Configure the shared dataset to connect to your CMS instance and paste the following query in the query window:

SELECT  g.[name] + ' - ' + s.[name] AS [SQLAlias]
       ,[server_name] AS [InstanceName]
FROM    [msdb].[dbo].[sysmanagement_shared_server_groups_internal] g
        INNER JOIN [msdb].[dbo].[sysmanagement_shared_registered_servers_internal] s ON g.[server_group_id] = s.[server_group_id]
WHERE   g.[server_type] = 0
        AND g.[is_system_object] = 0
ORDER BY [SQLAlias]

Create your Data Source
Now that we have our shared dataset created, we can go to our report and add it as a data source.  In the Report Data window, right-click Data Sources and add a new one.  Call it "DynamicDataSource". Next, in the embedded connections section click the expression button.





Enter the following expression:
="Data Source=" & Parameters!InstanceName.Value

Create your Report's Dataset
Because we created the shared dataset prior, we can use that dataset over and over in any report we author.  To add that shared dataset to this report, simply right-click Datasets, give it a Name and select the shared dataset.


Create your Parameter
Now that you've created the reports dataset to populate your instance pull-down, we can create the Parameter.  Right-click on Parameters and Add Parameter.  For Name type in InstanceName and Prompt just type in Instance.  Next, click on Available Values and configure it as follows:
























You're all done!
You should now be able to Preview the report and your Instance pull-down will be populated with all the instances configured in your CMS.  If you group your servers by environment, you can further refine the query as needed.  Any queries using this data source would obviously have to be drawing their data from similar databases and table names.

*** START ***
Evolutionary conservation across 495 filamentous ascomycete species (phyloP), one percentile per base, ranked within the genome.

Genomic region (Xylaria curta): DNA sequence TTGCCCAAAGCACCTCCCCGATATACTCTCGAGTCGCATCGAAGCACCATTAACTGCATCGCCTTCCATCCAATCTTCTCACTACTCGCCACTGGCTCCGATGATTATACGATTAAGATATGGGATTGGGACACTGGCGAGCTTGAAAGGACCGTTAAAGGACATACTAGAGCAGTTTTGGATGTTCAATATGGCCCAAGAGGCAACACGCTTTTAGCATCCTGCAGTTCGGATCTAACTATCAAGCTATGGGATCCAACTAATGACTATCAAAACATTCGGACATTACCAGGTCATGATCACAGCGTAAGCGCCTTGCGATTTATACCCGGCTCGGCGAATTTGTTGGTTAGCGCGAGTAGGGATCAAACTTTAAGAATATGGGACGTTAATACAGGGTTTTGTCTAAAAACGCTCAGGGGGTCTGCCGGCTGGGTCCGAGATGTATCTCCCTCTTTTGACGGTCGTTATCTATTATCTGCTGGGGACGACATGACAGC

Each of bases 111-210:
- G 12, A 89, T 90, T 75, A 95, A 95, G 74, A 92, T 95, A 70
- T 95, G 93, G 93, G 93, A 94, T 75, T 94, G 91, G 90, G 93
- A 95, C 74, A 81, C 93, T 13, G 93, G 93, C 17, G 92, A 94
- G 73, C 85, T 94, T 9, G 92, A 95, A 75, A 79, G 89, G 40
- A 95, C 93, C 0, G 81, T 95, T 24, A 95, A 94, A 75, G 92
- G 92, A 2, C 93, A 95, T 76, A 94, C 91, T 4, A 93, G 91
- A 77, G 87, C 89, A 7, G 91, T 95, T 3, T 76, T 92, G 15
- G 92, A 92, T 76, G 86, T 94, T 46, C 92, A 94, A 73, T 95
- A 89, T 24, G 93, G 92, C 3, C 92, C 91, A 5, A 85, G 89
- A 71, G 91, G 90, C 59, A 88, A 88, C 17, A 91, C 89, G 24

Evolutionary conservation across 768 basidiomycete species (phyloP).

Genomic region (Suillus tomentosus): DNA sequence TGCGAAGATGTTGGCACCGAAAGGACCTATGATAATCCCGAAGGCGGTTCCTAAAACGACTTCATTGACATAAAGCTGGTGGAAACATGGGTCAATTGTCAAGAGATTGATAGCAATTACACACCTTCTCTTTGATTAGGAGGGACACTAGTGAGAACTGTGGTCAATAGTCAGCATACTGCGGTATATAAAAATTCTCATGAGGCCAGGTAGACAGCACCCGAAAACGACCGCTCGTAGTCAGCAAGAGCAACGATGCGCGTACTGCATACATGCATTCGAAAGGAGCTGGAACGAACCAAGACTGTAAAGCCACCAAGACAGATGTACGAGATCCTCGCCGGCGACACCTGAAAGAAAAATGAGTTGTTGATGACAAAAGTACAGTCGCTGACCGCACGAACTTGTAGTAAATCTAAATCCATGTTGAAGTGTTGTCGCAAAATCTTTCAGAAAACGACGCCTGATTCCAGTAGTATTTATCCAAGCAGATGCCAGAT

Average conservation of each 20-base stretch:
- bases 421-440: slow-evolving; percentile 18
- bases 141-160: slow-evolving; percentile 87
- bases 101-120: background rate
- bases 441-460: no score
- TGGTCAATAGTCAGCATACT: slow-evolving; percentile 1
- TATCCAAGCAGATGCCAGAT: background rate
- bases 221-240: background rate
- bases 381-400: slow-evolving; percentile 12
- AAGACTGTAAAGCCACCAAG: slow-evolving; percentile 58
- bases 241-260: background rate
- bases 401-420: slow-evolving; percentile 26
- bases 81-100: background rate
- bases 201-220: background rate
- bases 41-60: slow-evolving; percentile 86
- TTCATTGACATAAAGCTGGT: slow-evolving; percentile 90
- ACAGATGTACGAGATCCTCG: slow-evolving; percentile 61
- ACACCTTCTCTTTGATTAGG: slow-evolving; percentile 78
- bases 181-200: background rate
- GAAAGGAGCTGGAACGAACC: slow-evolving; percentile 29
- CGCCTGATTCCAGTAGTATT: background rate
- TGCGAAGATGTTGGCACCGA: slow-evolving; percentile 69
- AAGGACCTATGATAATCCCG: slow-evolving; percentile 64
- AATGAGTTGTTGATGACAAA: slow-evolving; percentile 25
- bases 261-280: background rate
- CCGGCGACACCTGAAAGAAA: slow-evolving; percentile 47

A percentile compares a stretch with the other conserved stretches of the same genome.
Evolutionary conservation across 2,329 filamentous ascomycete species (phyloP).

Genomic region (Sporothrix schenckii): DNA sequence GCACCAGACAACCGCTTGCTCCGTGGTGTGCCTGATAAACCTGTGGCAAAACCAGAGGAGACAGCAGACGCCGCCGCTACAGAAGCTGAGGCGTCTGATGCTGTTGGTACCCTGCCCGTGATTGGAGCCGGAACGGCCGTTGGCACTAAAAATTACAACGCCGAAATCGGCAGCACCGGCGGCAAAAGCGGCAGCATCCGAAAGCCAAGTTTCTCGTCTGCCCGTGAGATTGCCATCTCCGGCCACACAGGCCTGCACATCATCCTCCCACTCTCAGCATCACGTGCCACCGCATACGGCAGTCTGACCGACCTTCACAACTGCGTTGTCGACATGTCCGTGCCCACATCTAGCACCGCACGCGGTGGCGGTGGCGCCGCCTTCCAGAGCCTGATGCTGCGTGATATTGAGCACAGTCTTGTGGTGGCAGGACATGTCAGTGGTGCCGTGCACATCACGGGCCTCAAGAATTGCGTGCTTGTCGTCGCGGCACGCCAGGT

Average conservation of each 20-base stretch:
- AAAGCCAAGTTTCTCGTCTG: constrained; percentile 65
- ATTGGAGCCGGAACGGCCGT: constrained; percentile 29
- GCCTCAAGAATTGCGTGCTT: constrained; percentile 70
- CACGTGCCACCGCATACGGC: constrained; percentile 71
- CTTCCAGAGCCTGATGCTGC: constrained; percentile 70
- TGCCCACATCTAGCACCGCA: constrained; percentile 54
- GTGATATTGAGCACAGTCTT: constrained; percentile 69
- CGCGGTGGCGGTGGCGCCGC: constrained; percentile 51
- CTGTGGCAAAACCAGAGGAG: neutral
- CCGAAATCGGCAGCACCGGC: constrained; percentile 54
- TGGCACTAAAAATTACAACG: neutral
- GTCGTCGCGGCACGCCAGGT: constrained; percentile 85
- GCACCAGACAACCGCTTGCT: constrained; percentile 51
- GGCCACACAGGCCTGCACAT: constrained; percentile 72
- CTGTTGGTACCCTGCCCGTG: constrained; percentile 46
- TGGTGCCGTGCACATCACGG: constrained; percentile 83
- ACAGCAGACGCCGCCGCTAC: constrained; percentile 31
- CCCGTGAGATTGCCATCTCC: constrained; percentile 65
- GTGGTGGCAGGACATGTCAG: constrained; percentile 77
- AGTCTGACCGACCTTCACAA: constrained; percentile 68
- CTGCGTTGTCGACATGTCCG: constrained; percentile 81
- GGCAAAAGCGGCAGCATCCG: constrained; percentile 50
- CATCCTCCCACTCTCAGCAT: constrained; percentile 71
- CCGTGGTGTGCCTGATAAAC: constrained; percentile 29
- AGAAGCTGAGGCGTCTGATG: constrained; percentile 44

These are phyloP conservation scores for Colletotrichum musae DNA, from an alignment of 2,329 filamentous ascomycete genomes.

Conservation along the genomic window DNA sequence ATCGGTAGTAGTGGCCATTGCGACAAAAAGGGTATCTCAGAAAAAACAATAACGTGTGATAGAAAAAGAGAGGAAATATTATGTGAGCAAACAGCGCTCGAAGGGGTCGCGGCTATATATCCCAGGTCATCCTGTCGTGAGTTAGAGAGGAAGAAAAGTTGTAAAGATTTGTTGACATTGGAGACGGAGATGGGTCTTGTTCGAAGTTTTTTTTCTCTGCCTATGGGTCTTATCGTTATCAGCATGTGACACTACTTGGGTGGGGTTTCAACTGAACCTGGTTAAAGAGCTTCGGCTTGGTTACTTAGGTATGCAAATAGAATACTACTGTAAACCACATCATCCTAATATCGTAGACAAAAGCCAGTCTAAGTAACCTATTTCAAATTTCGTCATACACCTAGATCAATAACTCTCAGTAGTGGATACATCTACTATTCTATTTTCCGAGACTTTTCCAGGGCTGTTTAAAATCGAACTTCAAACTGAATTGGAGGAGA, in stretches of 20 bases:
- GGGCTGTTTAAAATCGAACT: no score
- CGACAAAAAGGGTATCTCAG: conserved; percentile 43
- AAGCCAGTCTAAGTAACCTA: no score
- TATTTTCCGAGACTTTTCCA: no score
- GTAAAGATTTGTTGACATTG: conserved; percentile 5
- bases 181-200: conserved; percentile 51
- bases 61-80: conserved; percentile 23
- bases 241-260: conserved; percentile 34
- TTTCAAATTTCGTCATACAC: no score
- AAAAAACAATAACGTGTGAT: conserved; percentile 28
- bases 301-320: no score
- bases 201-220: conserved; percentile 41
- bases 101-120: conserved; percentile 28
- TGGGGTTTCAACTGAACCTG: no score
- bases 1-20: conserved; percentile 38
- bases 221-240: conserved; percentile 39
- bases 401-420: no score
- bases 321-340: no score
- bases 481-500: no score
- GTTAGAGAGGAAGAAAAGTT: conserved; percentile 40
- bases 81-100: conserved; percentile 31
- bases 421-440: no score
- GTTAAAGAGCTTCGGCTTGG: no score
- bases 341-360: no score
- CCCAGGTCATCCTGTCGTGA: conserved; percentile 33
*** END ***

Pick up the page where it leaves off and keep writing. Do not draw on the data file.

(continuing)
Thursday, July 17, 2014

Using Replication to keep your Admin Scripts Current

We all have handy scripts that we want present in our SQL Server database instances.  Examples would include sp_WhoIsActive, sp_Blitz, sp_BlitzCache, Ola's maintenance scripts or custom scripts like Estimated Time to Complete.  But how do you keep all your instances updated when new versions are released?  You certainly don't want to run the updated scripts on each instance one-by-one, especially if you manage quite a few instances.  One way to keep them in sync is by using a Central Management Server (CMS) and running the updated script on multiple instances at once.  However, what if there are some instances that you don't really want or need to deploy the scripts to?  That was my situation, so I opted to use SQL Server Replication to keep my scripts in sync.